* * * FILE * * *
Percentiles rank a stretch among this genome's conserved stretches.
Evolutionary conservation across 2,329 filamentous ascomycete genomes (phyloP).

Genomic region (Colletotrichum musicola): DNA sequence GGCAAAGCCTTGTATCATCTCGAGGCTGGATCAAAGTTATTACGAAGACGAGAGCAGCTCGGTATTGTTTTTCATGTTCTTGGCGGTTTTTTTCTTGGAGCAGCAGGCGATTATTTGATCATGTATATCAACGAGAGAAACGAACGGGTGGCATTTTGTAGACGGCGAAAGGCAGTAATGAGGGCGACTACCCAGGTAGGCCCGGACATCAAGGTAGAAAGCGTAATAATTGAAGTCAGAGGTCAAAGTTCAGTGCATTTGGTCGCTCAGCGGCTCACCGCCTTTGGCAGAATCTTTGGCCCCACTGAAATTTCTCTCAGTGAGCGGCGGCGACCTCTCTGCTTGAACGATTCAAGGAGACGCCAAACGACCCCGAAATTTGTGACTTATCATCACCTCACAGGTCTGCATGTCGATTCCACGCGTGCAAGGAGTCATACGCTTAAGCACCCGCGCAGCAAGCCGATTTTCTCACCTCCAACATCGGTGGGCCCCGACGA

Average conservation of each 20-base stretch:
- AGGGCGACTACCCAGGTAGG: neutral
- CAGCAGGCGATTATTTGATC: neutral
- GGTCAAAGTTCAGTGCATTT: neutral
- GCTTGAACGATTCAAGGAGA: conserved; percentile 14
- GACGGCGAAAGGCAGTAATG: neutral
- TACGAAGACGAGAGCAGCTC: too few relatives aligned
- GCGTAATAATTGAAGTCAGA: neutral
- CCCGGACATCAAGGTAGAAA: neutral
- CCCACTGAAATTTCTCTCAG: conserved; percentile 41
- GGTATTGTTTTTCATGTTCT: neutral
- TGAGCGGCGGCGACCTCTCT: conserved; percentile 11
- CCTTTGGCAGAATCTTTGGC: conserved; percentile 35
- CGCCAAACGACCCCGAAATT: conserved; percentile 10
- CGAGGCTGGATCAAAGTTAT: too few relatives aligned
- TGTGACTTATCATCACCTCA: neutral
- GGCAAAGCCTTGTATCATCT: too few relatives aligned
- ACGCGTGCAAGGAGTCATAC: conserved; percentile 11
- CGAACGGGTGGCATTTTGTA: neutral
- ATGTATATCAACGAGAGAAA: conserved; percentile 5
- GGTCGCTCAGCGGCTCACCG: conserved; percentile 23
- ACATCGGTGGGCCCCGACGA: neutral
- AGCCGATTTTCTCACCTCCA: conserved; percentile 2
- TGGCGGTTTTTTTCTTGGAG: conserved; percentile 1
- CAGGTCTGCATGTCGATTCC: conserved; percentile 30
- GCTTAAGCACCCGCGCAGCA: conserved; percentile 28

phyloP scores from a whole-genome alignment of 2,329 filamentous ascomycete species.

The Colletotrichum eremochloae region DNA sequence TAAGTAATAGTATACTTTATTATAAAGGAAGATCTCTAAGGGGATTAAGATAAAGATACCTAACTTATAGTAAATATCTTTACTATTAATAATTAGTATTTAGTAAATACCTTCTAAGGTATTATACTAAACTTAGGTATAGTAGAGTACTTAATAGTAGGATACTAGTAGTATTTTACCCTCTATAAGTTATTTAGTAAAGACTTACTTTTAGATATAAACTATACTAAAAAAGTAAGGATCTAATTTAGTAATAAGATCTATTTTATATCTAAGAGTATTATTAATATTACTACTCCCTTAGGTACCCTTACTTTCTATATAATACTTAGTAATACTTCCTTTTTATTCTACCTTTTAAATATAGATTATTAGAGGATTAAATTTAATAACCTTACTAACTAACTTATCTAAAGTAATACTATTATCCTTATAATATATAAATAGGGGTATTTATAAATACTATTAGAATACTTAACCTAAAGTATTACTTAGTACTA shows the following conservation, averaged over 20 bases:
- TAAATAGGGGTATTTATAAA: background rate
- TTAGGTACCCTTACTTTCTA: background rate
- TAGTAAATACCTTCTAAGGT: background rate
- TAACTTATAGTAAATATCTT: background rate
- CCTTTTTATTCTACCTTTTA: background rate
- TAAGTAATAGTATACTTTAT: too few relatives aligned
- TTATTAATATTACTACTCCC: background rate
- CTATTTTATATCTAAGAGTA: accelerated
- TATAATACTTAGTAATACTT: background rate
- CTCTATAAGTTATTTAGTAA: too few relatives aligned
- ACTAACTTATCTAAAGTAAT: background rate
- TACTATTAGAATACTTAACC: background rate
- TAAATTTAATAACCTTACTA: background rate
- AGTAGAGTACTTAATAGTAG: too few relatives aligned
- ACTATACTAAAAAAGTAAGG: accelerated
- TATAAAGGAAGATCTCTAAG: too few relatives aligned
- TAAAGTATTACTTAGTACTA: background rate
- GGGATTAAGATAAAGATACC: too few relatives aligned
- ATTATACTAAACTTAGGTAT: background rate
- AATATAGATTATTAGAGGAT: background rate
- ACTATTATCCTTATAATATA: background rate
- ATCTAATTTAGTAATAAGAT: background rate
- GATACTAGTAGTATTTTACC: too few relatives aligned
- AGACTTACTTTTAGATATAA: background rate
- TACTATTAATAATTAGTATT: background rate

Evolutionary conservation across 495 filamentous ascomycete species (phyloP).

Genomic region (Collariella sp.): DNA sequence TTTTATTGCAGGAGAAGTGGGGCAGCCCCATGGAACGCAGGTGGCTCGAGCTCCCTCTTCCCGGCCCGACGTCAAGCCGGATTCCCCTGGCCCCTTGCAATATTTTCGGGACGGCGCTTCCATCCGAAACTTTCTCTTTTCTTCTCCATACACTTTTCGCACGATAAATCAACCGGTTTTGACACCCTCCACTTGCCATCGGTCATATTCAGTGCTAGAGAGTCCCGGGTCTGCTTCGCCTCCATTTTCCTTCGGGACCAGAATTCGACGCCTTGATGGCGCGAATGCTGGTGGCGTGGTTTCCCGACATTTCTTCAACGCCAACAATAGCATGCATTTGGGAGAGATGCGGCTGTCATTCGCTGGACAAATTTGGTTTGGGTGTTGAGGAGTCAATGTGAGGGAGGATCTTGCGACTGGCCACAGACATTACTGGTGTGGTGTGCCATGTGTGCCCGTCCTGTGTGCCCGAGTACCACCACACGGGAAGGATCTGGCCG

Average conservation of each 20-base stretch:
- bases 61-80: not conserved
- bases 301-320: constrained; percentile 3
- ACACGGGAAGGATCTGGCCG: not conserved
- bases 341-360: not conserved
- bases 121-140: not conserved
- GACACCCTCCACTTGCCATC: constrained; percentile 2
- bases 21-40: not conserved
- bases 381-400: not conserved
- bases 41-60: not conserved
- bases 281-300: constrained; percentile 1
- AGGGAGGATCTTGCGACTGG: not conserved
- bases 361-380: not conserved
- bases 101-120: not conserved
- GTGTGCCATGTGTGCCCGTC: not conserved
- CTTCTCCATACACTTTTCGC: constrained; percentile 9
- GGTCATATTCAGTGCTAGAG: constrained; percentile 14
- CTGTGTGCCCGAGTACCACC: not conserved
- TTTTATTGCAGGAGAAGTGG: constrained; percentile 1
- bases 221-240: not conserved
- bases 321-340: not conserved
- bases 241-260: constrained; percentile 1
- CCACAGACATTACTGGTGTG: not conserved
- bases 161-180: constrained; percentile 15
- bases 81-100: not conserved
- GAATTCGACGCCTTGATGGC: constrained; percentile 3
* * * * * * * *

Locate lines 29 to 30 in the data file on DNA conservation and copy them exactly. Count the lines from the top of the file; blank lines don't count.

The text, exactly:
- GCTTAAGCACCCGCGCAGCA: conserved; percentile 28

phyloP scores from a whole-genome alignment of 2,329 filamentous ascomycete species.